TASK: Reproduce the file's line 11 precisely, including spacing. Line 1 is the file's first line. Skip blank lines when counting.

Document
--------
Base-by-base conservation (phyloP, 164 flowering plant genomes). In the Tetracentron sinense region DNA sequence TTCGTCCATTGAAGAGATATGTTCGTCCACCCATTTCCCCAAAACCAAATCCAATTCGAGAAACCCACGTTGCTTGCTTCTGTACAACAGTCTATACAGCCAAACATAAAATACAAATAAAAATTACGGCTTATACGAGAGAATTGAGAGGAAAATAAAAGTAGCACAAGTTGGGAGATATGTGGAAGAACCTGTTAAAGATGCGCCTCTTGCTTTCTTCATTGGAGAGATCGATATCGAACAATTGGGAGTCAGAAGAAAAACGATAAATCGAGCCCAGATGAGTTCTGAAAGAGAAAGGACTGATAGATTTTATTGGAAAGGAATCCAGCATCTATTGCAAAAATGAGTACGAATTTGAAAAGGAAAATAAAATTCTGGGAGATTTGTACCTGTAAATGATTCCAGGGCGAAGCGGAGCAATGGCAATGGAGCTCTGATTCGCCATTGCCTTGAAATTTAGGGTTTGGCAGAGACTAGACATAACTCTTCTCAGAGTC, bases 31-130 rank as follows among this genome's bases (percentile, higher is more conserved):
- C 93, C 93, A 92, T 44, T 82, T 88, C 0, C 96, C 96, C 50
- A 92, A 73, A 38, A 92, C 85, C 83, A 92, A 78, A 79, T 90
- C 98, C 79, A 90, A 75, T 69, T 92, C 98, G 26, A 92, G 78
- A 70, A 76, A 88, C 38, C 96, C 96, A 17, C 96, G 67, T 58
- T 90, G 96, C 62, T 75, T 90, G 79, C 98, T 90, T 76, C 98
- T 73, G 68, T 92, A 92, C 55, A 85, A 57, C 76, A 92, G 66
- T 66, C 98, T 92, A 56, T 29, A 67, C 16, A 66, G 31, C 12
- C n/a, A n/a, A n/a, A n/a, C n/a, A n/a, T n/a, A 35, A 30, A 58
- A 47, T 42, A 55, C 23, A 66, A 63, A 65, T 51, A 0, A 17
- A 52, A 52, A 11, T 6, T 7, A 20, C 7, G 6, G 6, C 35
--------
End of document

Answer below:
- A 52, A 52, A 11, T 6, T 7, A 20, C 7, G 6, G 6, C 35